by Lindsey Gump
Public Relations Student
A quick decision freshman year led alumnus Bob Moser to an illustrious journalism career in São Paulo, Brazil, and Orlando, Florida.
Moser did not dream of becoming a journalist growing up. In fact, he almost became a sports management major instead.
“I kind of just flipped a coin and it landed on journalism. I chose that knowing I could change it later freshman year if I wanted to,” he said.
Moser decided to stick with journalism about midway through his first year, when he became interested in a series of stories by the Toledo Blade called “Tiger Force.” The Pulitzer Prize-winning series detailed the atrocities of an elite US army platoon during the Vietnam War.
“I thought it was an example of how reporters could solve decades-old mysteries and crimes and make a difference,” he said.
Nancy Brendlinger, associate professor at BGSU, described Moser as bright and determined.
“He was just a hard worker. Sometimes I wondered if he slept,” she said.
Moser said he learned the most from working at the BG News. He was editor-in-chief of the paper his senior year.
“At the BG News, I made some mistakes, but I had a lot of good breakthrough moments and made a lot of friends. That’s where I got the experience of writing good stories and having kids in class recognize them,” he said.
Brendlinger remembered Moser as a good editor, who spent most of his time working on the paper.
“He was very committed to the BG News, and when he was the editor, he worked really hard with the younger students. He tried really hard to be a good mentor,” she said.
After college, Moser’s first job was a working as business reporter in Lafayette, Louisiana. In 2007, he won the World Affairs Journalism Fellowship by the International Center for Journalists, a nonprofit based in Washington, D.C.
With the fellowship, Moser went to Brazil for two weeks to write a 14-story series on sugarcane ethanol, which later won an Associated Press Media Editors Award.
“Before those two weeks ended, I decided I was going to move there,” Moser said.
Moser met his future wife while writing the story, and he moved to São Paulo, Brazil, in 2008. He worked as a business reporter for several US and British news outlets.
He moved back to the United States in March 2015, settling in Orlando, Florida. Since Florida is the closest state to Brazil, it has a large population of Brazilian tourists and residents. Thus, Moser’s ability to speak Portuguese is more valuable there. It also makes visiting Brazil a lot easier.
In Orlando, Moser works at GrowthSpotter, a new business news product from the Orlando Sentinel Media Group. It focuses on early-stage property acquisition and development in the Orlando area.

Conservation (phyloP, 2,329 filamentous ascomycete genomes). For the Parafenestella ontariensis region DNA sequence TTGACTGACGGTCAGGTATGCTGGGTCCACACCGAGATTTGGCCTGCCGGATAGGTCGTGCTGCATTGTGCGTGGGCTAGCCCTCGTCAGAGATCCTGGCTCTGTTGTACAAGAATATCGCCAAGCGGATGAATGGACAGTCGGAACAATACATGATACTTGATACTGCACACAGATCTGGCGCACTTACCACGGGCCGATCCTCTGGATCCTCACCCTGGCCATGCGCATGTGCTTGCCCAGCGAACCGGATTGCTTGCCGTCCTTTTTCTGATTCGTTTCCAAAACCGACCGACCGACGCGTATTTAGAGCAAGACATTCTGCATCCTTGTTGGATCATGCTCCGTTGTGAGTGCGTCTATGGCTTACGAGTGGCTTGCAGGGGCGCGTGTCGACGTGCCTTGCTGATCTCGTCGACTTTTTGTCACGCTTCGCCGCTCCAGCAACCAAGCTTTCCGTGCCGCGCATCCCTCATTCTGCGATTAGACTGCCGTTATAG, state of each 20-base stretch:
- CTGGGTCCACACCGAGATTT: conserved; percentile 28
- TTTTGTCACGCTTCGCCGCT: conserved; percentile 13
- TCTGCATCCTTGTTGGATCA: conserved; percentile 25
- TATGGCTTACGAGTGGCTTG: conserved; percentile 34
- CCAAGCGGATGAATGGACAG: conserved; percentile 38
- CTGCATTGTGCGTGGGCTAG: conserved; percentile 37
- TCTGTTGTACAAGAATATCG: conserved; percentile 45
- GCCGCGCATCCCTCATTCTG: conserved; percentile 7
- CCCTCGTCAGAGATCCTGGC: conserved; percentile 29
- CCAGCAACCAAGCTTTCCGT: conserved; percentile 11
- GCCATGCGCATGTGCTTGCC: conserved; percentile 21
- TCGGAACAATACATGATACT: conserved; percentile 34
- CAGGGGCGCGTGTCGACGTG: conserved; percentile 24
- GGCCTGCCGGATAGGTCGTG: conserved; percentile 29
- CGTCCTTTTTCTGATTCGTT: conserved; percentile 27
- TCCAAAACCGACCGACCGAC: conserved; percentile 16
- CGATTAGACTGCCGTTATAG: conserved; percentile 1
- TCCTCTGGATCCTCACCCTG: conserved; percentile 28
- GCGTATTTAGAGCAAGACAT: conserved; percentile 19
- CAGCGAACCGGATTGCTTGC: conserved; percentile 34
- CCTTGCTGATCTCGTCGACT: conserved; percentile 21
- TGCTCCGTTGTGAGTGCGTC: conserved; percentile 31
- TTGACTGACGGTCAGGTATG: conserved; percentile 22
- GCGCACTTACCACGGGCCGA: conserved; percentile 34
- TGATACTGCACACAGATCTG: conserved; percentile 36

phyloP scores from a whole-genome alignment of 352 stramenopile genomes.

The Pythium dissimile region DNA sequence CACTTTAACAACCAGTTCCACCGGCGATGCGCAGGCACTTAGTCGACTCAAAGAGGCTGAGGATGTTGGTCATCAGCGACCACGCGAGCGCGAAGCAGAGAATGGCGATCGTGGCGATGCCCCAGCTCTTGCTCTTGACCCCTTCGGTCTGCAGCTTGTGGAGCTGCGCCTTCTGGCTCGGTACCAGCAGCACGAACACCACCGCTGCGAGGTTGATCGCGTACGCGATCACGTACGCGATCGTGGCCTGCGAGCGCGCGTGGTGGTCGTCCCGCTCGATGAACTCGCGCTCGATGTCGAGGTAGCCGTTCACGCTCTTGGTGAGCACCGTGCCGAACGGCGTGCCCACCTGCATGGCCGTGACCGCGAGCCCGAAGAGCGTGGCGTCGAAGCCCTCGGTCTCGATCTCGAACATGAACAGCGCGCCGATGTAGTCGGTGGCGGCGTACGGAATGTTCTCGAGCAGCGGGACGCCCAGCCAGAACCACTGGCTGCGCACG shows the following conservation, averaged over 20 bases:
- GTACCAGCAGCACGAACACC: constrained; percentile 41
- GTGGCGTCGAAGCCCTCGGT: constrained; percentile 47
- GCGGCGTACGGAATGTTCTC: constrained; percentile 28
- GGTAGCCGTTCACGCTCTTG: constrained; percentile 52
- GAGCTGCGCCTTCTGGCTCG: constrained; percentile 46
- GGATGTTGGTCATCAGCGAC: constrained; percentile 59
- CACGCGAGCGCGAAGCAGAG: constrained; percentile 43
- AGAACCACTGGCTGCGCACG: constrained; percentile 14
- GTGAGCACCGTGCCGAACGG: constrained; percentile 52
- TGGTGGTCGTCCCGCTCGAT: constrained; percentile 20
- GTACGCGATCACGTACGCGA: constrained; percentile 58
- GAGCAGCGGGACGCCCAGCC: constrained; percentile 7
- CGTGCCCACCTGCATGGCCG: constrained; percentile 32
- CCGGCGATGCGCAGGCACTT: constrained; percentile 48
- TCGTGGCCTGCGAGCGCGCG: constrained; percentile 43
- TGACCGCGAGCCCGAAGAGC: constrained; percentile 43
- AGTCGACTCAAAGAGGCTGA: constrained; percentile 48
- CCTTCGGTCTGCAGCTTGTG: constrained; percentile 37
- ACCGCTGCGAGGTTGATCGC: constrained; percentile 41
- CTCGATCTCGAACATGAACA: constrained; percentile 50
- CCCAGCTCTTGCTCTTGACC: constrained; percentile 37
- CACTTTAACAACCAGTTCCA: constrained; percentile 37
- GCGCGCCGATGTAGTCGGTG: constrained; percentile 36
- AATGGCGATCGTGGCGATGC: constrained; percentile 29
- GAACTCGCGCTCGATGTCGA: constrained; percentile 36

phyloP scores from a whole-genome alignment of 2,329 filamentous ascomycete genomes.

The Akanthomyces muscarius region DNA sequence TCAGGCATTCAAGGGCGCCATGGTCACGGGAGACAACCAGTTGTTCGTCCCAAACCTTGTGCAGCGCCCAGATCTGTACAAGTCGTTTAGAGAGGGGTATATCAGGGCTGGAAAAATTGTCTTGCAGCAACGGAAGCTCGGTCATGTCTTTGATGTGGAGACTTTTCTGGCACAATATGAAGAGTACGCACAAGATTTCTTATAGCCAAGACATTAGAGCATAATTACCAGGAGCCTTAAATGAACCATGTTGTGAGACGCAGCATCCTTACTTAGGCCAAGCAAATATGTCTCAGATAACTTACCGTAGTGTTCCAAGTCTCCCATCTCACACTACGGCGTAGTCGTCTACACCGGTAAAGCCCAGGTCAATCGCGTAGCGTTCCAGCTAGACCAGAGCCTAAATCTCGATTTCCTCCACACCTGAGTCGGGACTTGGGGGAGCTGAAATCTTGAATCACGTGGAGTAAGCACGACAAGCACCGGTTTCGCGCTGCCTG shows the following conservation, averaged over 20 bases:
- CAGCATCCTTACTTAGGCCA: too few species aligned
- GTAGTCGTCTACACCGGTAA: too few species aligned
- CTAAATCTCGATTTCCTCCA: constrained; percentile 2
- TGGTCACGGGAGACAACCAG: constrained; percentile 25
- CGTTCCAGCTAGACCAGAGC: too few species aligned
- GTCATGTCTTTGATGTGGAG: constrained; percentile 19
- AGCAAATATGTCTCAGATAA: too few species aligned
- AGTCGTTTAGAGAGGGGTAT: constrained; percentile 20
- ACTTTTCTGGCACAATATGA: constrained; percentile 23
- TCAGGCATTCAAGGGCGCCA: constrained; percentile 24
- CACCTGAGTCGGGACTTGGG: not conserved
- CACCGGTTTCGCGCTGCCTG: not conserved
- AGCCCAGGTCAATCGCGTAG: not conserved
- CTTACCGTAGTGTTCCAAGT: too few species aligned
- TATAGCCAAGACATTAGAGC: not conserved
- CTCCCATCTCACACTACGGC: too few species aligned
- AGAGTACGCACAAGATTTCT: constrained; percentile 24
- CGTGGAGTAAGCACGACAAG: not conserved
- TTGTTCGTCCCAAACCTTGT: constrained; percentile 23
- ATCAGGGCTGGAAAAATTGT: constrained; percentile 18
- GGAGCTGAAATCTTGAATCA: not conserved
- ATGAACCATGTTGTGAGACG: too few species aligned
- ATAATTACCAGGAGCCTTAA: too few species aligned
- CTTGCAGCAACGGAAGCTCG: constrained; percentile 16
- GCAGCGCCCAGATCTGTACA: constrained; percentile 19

“I put puzzles together every day. The level at which we write stories is, we write them at such an early stage that the buyers, the sellers, they don’t want the news public, usually. We don’t work off press releases. Everything we do is exclusive,” Moser said.
His competitive nature helps in his job, because he has to be the first one to report the news, or it is no longer exclusive.
“He’s really dedicated to his job. He really thinks what he’s doing is very important and he is still quite competitive in that sense. He really works hard to be the first person to get that news out,” Brendlinger said.
BGSU senior Hannah Benson went with Brendlinger to Orlando for the Society of Professional Journalists Excellence in Journalism Conference in September 2015.
One night, they had a dinner with Moser. Benson described him as soft-spoken and intelligent.
“He was very quiet, but if you asked him a question, he had no problem talking about it,” she said.
Benson said se she was feeling a bit discouraged at the conference, but seeing Moser’s passion for his job helped ease her worry about finding a job after graduating.
“Just talking with him and seeing that if you put in the effort and are willing to strive for your passion, it will go somewhere. It might take a while, but something will come of it. It just requires hard work thinking outside the box,” she said.
Similarly, Moser’s advice for BGSU journalism students is to work hard and often.
“Whatever you want to do in journalism, there’s a couple 100,000 kids the same age in the same classes across the country that want the same thing,” he said. “You need to separate yourself from the pack, and the only way to do that is to not just turn off your Xbox One or PS4, but to get it out of your life and go live at the BG News or live at BG24.”